The only logical consequences from the high number of inadequacies of presently available immediate implants is to develop and design an immediate dental implant which matches both in form and color the natural tooth fitting exactly into the tooth socket and in fact it is high time to do some research in this field because we hardly find any serious attempts in literature.

Respecting the anatomy of the soft and hard tissue by using individual anatomical formed Zirconia implants for immediate root replacement makes drilling, risk bearing augmentations and barrier membranes absolute unnecessary. This minimal invasive and very easy method enhances patient acceptance and maximizes functional and esthetic outcome. Already the surgical implantation equals bone loss, since the tooth socket has to be adapted to the rotationally symmetric implant regularly by drilling. In addition to the bone loss inherent to the system this procedure is technically demanding and causes strains to the patient.

It is high time to overcome conventional wisdom which suggests that only prefabricated, rotationally symmetric implants osseointegrate. Such a foundation which does not fit the extraction socket at all makes it difficult to impossible to achieve an esthetic emerging profile especially in the long term. The wide array of different available implant forms clearly indicates that osseointegration does not primarily depend on the form of the implant. Besides the surface it is important to prepare the implant site in an atraumatic way and to achieve a perfect bone to implant contact.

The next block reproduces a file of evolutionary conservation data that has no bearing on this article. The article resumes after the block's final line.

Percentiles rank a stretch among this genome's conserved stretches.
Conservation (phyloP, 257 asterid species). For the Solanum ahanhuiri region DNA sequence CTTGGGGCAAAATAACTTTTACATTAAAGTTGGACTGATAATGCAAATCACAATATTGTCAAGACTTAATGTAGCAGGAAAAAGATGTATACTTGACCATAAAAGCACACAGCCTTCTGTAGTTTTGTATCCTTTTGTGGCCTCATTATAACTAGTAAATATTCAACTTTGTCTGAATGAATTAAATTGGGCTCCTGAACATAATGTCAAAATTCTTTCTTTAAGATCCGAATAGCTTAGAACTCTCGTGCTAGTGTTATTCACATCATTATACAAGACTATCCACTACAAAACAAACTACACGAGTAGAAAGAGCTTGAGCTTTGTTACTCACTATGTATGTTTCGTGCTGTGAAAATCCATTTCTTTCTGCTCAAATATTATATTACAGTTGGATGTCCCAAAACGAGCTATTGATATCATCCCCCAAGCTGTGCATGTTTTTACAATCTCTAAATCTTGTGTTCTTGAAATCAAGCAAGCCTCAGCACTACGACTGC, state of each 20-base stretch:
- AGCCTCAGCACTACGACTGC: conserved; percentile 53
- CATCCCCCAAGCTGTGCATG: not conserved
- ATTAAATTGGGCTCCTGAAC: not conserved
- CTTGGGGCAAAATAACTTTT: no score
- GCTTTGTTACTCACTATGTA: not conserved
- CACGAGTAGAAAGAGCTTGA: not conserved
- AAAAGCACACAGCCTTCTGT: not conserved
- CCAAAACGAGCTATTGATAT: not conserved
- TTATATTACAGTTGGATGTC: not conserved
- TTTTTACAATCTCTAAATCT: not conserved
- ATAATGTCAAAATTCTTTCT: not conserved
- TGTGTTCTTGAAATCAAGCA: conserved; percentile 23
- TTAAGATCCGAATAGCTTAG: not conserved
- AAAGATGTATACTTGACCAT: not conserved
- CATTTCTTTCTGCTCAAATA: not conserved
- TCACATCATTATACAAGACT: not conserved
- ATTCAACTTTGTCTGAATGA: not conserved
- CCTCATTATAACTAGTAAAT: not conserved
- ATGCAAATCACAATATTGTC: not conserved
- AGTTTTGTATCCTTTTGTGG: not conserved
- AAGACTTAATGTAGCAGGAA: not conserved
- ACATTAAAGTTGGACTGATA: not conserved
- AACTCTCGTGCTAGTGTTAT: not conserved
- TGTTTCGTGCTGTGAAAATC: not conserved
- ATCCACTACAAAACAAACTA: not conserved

There is absolutely no logical reason at all not to use the already existing intact tooth socket as implant site and to adapt the implant to the tooth socket instead of the vice versa approach including drilling, bone trauma, bone loss and additional bone augmentations.

Root analogue titanium implants failed completely